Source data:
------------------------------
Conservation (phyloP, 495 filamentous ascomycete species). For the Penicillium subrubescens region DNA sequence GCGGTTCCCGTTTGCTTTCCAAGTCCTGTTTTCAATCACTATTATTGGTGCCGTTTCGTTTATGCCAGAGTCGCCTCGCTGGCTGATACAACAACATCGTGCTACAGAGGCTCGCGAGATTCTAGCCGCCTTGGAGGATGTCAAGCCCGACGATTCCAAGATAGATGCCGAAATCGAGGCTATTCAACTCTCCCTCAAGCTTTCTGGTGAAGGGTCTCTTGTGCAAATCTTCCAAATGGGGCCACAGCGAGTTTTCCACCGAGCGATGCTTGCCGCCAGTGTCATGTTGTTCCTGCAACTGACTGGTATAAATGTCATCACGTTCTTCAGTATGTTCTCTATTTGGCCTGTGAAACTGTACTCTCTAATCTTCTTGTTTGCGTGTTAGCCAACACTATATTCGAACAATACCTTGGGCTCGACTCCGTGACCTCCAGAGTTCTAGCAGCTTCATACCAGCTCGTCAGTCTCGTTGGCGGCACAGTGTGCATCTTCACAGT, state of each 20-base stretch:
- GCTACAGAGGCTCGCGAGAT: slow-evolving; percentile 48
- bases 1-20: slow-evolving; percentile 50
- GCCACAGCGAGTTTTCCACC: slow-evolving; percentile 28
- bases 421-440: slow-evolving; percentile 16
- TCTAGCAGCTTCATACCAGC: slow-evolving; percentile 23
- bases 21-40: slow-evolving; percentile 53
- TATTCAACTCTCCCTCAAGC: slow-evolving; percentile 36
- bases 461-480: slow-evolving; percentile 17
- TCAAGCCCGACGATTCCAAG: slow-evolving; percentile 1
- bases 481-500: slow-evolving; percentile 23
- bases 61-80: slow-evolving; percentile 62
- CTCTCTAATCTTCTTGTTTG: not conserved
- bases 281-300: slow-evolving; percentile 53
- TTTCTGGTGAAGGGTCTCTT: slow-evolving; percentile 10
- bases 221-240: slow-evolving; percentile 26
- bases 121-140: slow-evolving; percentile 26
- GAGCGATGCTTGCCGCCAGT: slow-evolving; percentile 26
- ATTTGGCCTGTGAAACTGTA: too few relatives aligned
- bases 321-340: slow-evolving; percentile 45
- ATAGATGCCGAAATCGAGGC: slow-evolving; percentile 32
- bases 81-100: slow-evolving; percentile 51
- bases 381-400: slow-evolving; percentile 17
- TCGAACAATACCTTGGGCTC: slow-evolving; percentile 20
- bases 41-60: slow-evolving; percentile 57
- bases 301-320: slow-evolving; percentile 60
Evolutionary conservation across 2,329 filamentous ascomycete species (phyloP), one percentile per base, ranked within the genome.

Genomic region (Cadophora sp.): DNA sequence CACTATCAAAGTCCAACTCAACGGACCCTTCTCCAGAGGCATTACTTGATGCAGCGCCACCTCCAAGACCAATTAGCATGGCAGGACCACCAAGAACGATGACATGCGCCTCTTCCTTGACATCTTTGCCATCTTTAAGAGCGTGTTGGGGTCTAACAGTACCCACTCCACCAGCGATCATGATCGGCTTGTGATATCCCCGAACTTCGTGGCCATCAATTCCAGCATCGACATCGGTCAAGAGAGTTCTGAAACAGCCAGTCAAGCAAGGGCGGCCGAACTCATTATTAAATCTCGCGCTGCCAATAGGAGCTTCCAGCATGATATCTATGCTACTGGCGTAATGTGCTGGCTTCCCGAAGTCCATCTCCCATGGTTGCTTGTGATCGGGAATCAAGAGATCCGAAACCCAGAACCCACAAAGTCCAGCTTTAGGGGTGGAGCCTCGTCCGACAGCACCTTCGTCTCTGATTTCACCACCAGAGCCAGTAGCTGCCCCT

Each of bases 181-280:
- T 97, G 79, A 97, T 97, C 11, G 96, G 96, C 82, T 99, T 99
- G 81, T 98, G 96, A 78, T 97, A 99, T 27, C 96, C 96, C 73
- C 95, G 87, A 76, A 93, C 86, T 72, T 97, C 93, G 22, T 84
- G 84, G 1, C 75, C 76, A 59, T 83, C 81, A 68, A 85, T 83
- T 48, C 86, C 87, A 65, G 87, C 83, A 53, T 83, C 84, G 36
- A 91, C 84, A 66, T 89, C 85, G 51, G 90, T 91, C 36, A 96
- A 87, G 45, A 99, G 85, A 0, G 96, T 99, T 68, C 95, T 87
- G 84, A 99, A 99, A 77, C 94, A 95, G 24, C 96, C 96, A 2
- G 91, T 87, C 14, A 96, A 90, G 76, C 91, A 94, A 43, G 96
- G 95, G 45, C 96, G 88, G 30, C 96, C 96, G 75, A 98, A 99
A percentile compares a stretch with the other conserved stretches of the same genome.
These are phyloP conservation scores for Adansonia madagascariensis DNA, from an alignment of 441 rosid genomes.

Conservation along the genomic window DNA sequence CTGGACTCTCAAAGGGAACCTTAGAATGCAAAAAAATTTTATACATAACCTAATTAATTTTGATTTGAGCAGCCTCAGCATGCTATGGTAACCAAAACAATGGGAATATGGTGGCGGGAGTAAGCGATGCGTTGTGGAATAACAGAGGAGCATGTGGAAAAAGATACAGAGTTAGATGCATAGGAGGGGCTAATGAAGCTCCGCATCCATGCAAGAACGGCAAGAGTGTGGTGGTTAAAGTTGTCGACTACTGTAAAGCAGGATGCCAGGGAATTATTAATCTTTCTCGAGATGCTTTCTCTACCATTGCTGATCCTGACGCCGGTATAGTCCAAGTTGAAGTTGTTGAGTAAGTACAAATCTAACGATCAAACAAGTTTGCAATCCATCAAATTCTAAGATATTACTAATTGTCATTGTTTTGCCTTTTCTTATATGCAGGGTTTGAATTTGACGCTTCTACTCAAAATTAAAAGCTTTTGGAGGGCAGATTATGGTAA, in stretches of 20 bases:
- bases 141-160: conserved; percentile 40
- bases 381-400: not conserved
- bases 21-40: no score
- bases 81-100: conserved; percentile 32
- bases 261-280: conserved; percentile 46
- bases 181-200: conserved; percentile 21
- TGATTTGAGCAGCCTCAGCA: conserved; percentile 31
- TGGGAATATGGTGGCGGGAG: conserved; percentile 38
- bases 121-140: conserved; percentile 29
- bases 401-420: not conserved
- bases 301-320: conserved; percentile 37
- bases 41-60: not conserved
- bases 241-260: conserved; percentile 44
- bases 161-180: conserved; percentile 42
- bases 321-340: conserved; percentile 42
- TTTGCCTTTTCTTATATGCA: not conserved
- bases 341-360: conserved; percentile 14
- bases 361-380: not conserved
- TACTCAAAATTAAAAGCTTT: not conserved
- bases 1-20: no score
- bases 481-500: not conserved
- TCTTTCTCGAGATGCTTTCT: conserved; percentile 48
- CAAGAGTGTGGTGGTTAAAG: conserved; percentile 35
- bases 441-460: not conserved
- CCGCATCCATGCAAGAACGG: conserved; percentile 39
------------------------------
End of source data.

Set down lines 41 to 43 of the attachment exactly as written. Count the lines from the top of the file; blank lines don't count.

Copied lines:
These are phyloP conservation scores for Adansonia madagascariensis DNA, from an alignment of 441 rosid genomes.

Conservation along the genomic window DNA sequence CTGGACTCTCAAAGGGAACCTTAGAATGCAAAAAAATTTTATACATAACCTAATTAATTTTGATTTGAGCAGCCTCAGCATGCTATGGTAACCAAAACAATGGGAATATGGTGGCGGGAGTAAGCGATGCGTTGTGGAATAACAGAGGAGCATGTGGAAAAAGATACAGAGTTAGATGCATAGGAGGGGCTAATGAAGCTCCGCATCCATGCAAGAACGGCAAGAGTGTGGTGGTTAAAGTTGTCGACTACTGTAAAGCAGGATGCCAGGGAATTATTAATCTTTCTCGAGATGCTTTCTCTACCATTGCTGATCCTGACGCCGGTATAGTCCAAGTTGAAGTTGTTGAGTAAGTACAAATCTAACGATCAAACAAGTTTGCAATCCATCAAATTCTAAGATATTACTAATTGTCATTGTTTTGCCTTTTCTTATATGCAGGGTTTGAATTTGACGCTTCTACTCAAAATTAAAAGCTTTTGGAGGGCAGATTATGGTAA, in stretches of 20 bases:
- bases 141-160: conserved; percentile 40